In Parker, plaintiffs alleged that their union violated its duty of fair representation during the course of ratification procedures concerning an amendment to the collective bargaining agreement. The amendment proposed implementation of a flexible work week provision that would substantially decrease overtime payments.


Most of the employees received notification of the ratification meeting only one hour before it was held. Only the employer's opinion regarding the desirability of the amendment was presented to the employees. Union members protesting the inadequacy of the notice and the substance of the amendment were told to 'shut up.' The voting procedure was riddled with irregularities and the margin of victory was at best three votes. Under these circumstances, the court concluded that a breach of the duty of fair representation had been established:


In this case, the Union had the responsibility to administer a crucially important contractual right--the right to ratify implementation of the flexible work-week in accordance with the Guidelines. It was incumbent on the Union officials to conduct an election which would permit a reasonably informed vote with safeguards adequate to ensure the accuracy and legitimacy of the result. Based upon all the circumstances, the Court concludes that the Union's conduct of the election of March 9, 1978 was so deficient that the employees were deprived of their contractual right to cast a meaningful ballot in favor of or against the flexible work-week.


501 F. Supp. at 448.


Parker was distinguished by the court in Abbington, 561 F. Supp. at 1303 n.33. In Abbington, plaintiffs argued that the union breached its duty of fair representation by meeting secretly with management during the negotiation of amendments to the collective bargaining agreement and by failing to afford membership an opportunity to cast a meaningful vote.


The court rejected the plaintiffs' argument that participation in secret meetings constituted a breach of duty. Id. at 1300. Moreover, the court concluded that no breach of duty occurred during the ratification process. Union membership was given adequate notice of the meeting. Although union officials provided no written explanation of the amendments, they were explained at the meeting. Debate on the amendments was emotional, but organized. There were no irregularities in the voting procedure, and the margin of victory was large.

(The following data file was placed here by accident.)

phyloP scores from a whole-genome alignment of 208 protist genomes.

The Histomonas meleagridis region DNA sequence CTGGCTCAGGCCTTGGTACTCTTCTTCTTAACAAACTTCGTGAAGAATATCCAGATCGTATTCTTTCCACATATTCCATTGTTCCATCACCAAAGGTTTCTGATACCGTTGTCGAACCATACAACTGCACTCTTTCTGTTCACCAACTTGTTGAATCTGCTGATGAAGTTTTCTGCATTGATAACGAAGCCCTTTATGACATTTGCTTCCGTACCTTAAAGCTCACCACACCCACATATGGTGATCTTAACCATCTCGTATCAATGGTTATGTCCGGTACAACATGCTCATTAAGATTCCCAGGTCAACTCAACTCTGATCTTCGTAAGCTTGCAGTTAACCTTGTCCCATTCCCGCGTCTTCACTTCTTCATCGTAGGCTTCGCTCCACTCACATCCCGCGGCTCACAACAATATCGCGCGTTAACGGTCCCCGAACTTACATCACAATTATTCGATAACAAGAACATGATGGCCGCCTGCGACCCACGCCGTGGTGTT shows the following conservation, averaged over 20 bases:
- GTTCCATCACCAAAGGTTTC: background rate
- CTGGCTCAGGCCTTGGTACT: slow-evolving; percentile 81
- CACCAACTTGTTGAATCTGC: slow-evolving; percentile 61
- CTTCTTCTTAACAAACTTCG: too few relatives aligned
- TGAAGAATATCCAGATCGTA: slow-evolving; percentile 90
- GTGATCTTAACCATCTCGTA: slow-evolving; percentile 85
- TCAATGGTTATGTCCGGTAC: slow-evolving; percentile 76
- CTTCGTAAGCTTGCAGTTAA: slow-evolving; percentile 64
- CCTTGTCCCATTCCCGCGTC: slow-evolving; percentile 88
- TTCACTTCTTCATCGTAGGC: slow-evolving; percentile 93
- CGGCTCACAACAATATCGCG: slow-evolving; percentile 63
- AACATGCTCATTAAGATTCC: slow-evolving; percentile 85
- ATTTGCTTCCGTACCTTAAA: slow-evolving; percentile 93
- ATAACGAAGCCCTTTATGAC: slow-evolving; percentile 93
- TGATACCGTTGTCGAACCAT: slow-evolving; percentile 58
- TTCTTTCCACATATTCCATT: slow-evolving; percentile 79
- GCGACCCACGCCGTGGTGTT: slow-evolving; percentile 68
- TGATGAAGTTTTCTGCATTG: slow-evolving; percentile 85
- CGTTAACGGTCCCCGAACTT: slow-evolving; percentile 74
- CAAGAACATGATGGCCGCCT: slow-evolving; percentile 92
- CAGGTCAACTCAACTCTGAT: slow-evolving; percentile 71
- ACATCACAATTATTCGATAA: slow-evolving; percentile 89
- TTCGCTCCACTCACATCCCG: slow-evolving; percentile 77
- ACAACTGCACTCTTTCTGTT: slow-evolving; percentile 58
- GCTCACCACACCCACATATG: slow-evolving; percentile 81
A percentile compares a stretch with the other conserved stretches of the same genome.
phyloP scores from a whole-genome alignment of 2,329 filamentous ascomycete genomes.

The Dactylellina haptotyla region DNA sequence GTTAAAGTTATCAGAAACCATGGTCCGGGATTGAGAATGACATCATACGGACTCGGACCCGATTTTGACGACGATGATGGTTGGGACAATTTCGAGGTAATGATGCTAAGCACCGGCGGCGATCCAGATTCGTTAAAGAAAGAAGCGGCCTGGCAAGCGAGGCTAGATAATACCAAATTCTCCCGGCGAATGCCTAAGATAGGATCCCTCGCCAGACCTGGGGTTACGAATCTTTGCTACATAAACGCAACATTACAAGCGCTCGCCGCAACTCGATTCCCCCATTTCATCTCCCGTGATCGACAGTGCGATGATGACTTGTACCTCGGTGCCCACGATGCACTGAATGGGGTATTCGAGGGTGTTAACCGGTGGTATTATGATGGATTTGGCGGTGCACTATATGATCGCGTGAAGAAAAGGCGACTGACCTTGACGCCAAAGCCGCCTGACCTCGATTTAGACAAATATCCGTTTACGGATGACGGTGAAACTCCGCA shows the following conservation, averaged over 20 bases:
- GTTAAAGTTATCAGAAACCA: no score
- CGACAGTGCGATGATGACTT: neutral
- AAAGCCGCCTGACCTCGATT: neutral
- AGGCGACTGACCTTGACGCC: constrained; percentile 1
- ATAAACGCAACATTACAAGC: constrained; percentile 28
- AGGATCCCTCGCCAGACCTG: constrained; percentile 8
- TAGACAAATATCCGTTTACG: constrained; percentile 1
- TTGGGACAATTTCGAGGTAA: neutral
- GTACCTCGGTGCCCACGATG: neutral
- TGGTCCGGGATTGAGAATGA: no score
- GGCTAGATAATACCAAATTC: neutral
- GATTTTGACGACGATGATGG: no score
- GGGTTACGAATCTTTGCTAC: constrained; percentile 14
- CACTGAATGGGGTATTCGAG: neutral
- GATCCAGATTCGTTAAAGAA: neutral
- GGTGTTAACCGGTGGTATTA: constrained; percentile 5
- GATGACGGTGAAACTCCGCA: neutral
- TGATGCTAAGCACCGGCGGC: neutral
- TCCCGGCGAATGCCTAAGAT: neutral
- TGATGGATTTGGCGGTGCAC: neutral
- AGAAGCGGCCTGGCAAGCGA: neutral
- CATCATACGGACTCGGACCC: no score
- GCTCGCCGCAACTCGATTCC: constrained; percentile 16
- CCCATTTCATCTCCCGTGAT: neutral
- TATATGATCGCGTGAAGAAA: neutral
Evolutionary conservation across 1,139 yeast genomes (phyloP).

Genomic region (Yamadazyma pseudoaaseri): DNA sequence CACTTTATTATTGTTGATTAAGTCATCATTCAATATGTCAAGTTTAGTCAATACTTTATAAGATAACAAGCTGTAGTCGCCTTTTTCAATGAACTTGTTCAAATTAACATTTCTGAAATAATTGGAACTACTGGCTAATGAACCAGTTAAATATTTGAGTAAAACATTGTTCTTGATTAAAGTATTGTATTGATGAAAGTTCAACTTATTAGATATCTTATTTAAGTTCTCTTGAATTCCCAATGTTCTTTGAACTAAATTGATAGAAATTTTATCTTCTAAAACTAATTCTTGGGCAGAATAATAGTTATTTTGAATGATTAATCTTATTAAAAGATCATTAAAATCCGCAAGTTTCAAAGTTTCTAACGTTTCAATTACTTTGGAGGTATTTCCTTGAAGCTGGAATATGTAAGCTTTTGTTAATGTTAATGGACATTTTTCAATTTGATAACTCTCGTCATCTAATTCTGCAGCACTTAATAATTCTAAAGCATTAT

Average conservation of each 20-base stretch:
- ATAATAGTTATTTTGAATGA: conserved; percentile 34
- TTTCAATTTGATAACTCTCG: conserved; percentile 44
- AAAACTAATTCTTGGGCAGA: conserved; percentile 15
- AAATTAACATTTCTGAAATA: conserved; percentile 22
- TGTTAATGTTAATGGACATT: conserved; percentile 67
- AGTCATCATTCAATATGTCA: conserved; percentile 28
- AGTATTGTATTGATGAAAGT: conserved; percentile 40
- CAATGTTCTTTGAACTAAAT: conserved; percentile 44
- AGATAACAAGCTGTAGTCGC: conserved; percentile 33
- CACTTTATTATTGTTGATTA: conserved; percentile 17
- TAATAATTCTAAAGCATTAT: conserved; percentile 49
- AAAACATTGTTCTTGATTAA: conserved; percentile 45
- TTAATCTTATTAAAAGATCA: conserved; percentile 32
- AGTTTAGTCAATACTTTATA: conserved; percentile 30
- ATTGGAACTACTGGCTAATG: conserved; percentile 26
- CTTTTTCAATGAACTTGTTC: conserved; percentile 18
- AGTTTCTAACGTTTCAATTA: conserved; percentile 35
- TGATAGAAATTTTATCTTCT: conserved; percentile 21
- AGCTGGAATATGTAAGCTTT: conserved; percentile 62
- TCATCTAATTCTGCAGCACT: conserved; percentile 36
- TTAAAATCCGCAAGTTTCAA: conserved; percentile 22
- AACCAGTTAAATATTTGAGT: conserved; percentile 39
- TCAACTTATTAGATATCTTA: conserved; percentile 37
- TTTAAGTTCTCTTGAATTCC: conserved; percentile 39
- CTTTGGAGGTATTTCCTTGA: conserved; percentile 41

The court concluded that the record contained no facts to support the allegation that the union acted arbitrarily or in bad faith. Accordingly, the union's motion for summary judgment was granted, and the judgment of the district court was upheld by this court on appeal.


We conclude that the facts of the present case present a close analogy to those in Abbington. In the present case, the union's decision to negotiate in secret until a final agreement was in place was not arbitrary or perfunctory. Union members were presented with written summaries of the agreements and they were discussed at the meeting.6 Although plaintiffs allege that one arguably eligible voter was denied an opportunity to vote, that single vote would not have affected the outcome.


We agree with the district court that, on this record, no genuine issue of material fact exists, and the union is entitled to judgment as a matter of law. Fed. R. Civ. P. 56(c). Accordingly, the summary judgment granted in favor of the union is affirmed.